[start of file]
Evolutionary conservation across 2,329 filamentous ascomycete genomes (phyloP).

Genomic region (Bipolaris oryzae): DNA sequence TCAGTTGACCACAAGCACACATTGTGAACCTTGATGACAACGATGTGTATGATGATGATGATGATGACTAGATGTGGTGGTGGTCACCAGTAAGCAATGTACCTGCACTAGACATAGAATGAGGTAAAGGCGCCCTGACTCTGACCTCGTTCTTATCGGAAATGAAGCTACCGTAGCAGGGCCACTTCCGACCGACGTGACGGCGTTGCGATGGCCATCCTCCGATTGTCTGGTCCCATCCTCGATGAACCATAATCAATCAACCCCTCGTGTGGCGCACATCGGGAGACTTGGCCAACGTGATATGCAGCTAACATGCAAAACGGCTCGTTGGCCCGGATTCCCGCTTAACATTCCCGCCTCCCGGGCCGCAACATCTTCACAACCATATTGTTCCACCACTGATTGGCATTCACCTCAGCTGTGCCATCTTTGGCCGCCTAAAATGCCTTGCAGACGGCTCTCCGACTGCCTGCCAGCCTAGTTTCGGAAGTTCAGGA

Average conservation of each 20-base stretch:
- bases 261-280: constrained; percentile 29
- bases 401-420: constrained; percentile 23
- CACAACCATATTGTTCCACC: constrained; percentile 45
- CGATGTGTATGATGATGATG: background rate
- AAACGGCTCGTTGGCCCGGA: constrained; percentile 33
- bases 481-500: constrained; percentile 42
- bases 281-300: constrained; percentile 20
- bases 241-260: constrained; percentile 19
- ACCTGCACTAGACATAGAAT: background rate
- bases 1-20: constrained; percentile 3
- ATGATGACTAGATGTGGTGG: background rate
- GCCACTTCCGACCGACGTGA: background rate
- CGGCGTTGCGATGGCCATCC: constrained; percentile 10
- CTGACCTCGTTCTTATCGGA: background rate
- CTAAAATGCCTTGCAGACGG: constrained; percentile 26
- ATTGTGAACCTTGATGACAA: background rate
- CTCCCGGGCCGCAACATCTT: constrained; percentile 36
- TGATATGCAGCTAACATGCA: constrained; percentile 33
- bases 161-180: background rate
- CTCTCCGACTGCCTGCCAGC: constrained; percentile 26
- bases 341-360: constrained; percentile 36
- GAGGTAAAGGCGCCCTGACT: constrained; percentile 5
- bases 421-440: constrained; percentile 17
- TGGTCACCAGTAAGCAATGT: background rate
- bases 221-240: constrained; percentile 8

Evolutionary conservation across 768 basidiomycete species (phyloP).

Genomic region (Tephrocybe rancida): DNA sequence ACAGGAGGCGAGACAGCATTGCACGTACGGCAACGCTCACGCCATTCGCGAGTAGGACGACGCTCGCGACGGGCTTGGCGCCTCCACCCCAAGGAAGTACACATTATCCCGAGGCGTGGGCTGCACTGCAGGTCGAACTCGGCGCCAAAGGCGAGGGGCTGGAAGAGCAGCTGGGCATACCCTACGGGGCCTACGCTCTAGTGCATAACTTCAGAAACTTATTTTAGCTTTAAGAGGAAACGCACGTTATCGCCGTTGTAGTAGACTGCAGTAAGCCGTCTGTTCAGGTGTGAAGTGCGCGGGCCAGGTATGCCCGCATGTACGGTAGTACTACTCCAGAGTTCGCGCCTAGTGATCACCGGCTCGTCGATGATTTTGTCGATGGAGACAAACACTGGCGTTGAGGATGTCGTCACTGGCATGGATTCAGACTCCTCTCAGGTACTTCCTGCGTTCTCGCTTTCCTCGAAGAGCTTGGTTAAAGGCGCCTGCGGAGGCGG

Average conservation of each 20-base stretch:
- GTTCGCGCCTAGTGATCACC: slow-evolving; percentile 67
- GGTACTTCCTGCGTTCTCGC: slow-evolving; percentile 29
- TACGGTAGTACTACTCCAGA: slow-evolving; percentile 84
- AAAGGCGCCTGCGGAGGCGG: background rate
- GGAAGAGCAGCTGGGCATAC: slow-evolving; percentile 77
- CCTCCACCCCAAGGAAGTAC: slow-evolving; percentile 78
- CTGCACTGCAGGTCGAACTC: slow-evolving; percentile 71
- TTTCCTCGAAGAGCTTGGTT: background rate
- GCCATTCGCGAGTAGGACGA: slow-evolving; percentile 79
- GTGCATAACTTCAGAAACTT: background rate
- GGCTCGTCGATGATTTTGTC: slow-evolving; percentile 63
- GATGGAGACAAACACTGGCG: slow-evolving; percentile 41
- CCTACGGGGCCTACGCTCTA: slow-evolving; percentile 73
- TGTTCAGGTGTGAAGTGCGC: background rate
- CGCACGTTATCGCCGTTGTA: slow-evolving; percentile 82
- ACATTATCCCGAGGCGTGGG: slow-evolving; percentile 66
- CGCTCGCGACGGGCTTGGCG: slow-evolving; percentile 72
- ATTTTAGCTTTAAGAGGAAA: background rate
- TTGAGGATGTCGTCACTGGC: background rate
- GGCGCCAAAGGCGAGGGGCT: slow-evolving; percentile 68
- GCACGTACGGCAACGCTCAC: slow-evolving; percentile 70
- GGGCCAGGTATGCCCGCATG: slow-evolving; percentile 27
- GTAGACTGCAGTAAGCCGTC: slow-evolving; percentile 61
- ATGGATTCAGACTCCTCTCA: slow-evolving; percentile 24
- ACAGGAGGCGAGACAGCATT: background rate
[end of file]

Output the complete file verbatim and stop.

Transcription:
Evolutionary conservation across 2,329 filamentous ascomycete genomes (phyloP).

Genomic region (Bipolaris oryzae): DNA sequence TCAGTTGACCACAAGCACACATTGTGAACCTTGATGACAACGATGTGTATGATGATGATGATGATGACTAGATGTGGTGGTGGTCACCAGTAAGCAATGTACCTGCACTAGACATAGAATGAGGTAAAGGCGCCCTGACTCTGACCTCGTTCTTATCGGAAATGAAGCTACCGTAGCAGGGCCACTTCCGACCGACGTGACGGCGTTGCGATGGCCATCCTCCGATTGTCTGGTCCCATCCTCGATGAACCATAATCAATCAACCCCTCGTGTGGCGCACATCGGGAGACTTGGCCAACGTGATATGCAGCTAACATGCAAAACGGCTCGTTGGCCCGGATTCCCGCTTAACATTCCCGCCTCCCGGGCCGCAACATCTTCACAACCATATTGTTCCACCACTGATTGGCATTCACCTCAGCTGTGCCATCTTTGGCCGCCTAAAATGCCTTGCAGACGGCTCTCCGACTGCCTGCCAGCCTAGTTTCGGAAGTTCAGGA

Average conservation of each 20-base stretch:
- bases 261-280: constrained; percentile 29
- bases 401-420: constrained; percentile 23
- CACAACCATATTGTTCCACC: constrained; percentile 45
- CGATGTGTATGATGATGATG: background rate
- AAACGGCTCGTTGGCCCGGA: constrained; percentile 33
- bases 481-500: constrained; percentile 42
- bases 281-300: constrained; percentile 20
- bases 241-260: constrained; percentile 19
- ACCTGCACTAGACATAGAAT: background rate
- bases 1-20: constrained; percentile 3
- ATGATGACTAGATGTGGTGG: background rate
- GCCACTTCCGACCGACGTGA: background rate
- CGGCGTTGCGATGGCCATCC: constrained; percentile 10
- CTGACCTCGTTCTTATCGGA: background rate
- CTAAAATGCCTTGCAGACGG: constrained; percentile 26
- ATTGTGAACCTTGATGACAA: background rate
- CTCCCGGGCCGCAACATCTT: constrained; percentile 36
- TGATATGCAGCTAACATGCA: constrained; percentile 33
- bases 161-180: background rate
- CTCTCCGACTGCCTGCCAGC: constrained; percentile 26
- bases 341-360: constrained; percentile 36
- GAGGTAAAGGCGCCCTGACT: constrained; percentile 5
- bases 421-440: constrained; percentile 17
- TGGTCACCAGTAAGCAATGT: background rate
- bases 221-240: constrained; percentile 8

Evolutionary conservation across 768 basidiomycete species (phyloP).

Genomic region (Tephrocybe rancida): DNA sequence ACAGGAGGCGAGACAGCATTGCACGTACGGCAACGCTCACGCCATTCGCGAGTAGGACGACGCTCGCGACGGGCTTGGCGCCTCCACCCCAAGGAAGTACACATTATCCCGAGGCGTGGGCTGCACTGCAGGTCGAACTCGGCGCCAAAGGCGAGGGGCTGGAAGAGCAGCTGGGCATACCCTACGGGGCCTACGCTCTAGTGCATAACTTCAGAAACTTATTTTAGCTTTAAGAGGAAACGCACGTTATCGCCGTTGTAGTAGACTGCAGTAAGCCGTCTGTTCAGGTGTGAAGTGCGCGGGCCAGGTATGCCCGCATGTACGGTAGTACTACTCCAGAGTTCGCGCCTAGTGATCACCGGCTCGTCGATGATTTTGTCGATGGAGACAAACACTGGCGTTGAGGATGTCGTCACTGGCATGGATTCAGACTCCTCTCAGGTACTTCCTGCGTTCTCGCTTTCCTCGAAGAGCTTGGTTAAAGGCGCCTGCGGAGGCGG

Average conservation of each 20-base stretch:
- GTTCGCGCCTAGTGATCACC: slow-evolving; percentile 67
- GGTACTTCCTGCGTTCTCGC: slow-evolving; percentile 29
- TACGGTAGTACTACTCCAGA: slow-evolving; percentile 84
- AAAGGCGCCTGCGGAGGCGG: background rate
- GGAAGAGCAGCTGGGCATAC: slow-evolving; percentile 77
- CCTCCACCCCAAGGAAGTAC: slow-evolving; percentile 78
- CTGCACTGCAGGTCGAACTC: slow-evolving; percentile 71
- TTTCCTCGAAGAGCTTGGTT: background rate
- GCCATTCGCGAGTAGGACGA: slow-evolving; percentile 79
- GTGCATAACTTCAGAAACTT: background rate
- GGCTCGTCGATGATTTTGTC: slow-evolving; percentile 63
- GATGGAGACAAACACTGGCG: slow-evolving; percentile 41
- CCTACGGGGCCTACGCTCTA: slow-evolving; percentile 73
- TGTTCAGGTGTGAAGTGCGC: background rate
- CGCACGTTATCGCCGTTGTA: slow-evolving; percentile 82
- ACATTATCCCGAGGCGTGGG: slow-evolving; percentile 66
- CGCTCGCGACGGGCTTGGCG: slow-evolving; percentile 72
- ATTTTAGCTTTAAGAGGAAA: background rate
- TTGAGGATGTCGTCACTGGC: background rate
- GGCGCCAAAGGCGAGGGGCT: slow-evolving; percentile 68
- GCACGTACGGCAACGCTCAC: slow-evolving; percentile 70
- GGGCCAGGTATGCCCGCATG: slow-evolving; percentile 27
- GTAGACTGCAGTAAGCCGTC: slow-evolving; percentile 61
- ATGGATTCAGACTCCTCTCA: slow-evolving; percentile 24
- ACAGGAGGCGAGACAGCATT: background rate